Published 2007

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Publication details

Journal : Proceedings of the Royal Society of London. Biological Sciences , vol. 274 , p. 1591–1596 , 2007

International Standard Numbers :
Printed : 0962-8452
Electronic : 1471-2954

Publication type : Academic article

Contributors : Pike, Thomas W.; Blount, Jonathan D.; Bjerkeng, Bjørn; Lindström, Jan; Metcalfe, Neil

Issue : 1618

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Kjetil Aune
Chief Librarian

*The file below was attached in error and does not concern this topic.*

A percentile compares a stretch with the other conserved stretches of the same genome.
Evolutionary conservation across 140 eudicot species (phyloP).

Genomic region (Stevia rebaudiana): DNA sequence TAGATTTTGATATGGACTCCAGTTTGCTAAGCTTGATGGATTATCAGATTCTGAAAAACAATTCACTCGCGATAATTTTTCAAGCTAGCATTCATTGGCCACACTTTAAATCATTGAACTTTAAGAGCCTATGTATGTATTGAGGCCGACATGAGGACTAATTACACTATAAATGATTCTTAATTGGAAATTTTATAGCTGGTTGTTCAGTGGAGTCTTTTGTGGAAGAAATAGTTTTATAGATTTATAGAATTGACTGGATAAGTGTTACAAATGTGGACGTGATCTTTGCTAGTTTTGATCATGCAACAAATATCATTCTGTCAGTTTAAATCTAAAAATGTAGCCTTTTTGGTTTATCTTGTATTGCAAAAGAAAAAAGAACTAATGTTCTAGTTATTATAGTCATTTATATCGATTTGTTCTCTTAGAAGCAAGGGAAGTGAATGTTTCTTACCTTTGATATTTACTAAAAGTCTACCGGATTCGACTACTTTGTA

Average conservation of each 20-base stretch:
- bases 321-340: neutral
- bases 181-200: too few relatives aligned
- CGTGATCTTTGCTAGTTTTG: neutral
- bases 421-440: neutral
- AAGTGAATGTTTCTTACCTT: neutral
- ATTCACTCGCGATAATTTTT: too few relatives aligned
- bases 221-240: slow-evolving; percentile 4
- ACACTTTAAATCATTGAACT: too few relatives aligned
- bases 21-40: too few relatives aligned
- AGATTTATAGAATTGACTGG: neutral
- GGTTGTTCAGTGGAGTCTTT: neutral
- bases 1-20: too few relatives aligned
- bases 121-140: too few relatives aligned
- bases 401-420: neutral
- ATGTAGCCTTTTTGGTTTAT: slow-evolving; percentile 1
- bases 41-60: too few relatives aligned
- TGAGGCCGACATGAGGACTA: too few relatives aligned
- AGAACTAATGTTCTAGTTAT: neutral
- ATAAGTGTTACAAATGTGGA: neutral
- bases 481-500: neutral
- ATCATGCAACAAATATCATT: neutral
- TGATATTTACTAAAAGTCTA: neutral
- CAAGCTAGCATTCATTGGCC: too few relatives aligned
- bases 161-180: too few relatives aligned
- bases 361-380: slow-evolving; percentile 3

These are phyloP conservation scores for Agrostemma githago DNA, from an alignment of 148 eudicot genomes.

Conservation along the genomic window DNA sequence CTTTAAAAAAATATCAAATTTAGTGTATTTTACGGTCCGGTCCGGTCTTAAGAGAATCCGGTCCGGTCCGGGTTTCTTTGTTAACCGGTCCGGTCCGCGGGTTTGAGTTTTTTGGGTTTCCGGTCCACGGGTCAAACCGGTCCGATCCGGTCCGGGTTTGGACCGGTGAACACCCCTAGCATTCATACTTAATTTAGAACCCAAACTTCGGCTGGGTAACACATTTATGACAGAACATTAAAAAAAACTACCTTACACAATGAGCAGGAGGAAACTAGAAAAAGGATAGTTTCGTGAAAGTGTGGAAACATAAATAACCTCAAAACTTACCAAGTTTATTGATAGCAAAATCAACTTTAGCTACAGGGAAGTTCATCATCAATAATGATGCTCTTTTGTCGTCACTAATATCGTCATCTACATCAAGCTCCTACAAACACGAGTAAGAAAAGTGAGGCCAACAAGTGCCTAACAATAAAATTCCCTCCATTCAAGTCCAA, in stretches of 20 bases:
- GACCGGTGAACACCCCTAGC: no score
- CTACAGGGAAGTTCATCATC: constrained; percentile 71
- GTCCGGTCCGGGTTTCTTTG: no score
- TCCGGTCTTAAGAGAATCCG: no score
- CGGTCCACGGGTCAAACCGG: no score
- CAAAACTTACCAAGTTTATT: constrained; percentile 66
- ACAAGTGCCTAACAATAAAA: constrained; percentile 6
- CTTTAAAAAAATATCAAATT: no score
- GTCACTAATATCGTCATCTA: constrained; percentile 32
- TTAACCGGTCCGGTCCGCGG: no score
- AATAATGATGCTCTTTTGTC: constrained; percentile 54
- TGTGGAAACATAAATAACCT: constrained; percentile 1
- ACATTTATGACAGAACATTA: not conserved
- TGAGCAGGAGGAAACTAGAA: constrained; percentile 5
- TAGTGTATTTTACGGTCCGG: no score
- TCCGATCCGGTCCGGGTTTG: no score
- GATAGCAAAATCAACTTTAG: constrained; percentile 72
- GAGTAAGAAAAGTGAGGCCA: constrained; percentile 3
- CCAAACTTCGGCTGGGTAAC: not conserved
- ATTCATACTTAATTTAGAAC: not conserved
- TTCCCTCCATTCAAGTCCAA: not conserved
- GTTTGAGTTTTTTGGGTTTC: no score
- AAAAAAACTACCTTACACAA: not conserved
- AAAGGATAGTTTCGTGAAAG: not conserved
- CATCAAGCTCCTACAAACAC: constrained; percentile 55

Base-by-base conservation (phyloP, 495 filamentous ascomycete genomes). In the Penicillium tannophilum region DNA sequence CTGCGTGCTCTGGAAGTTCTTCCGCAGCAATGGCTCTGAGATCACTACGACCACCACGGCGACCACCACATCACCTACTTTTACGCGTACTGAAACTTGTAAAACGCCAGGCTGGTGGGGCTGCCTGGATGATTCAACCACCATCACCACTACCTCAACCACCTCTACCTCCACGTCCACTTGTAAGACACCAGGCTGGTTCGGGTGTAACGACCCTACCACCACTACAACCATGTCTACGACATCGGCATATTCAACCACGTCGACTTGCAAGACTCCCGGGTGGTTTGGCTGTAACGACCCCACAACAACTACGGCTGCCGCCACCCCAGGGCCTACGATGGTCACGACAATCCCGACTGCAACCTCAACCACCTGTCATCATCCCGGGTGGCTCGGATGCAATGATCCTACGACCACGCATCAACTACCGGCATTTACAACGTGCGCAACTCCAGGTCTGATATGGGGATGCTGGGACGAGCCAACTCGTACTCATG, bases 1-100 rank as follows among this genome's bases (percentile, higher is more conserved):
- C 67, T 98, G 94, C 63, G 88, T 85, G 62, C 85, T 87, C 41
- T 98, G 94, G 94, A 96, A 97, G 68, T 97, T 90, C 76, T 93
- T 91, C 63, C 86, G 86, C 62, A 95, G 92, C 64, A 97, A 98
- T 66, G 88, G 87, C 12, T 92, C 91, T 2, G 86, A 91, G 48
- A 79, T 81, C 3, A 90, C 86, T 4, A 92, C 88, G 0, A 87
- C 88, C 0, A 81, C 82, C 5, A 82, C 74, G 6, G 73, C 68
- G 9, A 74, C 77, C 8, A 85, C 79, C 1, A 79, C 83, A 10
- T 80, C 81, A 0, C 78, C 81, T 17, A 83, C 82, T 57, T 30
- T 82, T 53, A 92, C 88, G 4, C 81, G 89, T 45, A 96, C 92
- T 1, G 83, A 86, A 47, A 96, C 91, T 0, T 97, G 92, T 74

Some of the most spectacular exaggerated sexual ornaments are carotenoid dependent. It has been suggested that such ornaments have evolved because carotenoid pigments are limiting for both signal expression and in their role as antioxidants and immunostimulants. An implicit assumption of this hypothesis is that males which can afford to produce more elaborate carotenoid-dependent displays are signalling their enhanced ability to resist parasites, disease or oxidative stress and hence would be predicted to live longer. Therefore, in species with carotenoid-dependent ornaments where a parent's future longevity is crucial for determining offspring survival, there should be a mating preference for partners that present the lowest risk of mortality during the breeding attempt, as signalled by the ability to allocate carotenoids to sexual displays. In an experimental study using three-spined sticklebacks (Gasterosteus aculeatus), we show that when dietary carotenoid intake is limited, males attempt to maintain their sexual ornament at the expense of body carotenoids and hence suffer from reduced reproductive investment and a shorter lifespan. These males also suffer from an increased susceptibility to oxidative stress, suggesting that this may constitute the mechanism underlying the increased rate of ageing. Furthermore, in pairwise mate-choice trials, females preferred males that had a greater access to carotenoids and chance of surviving the breeding season, suggesting that females can make adaptive mate choice decisions based on a male's carotenoid status and potential future longevity.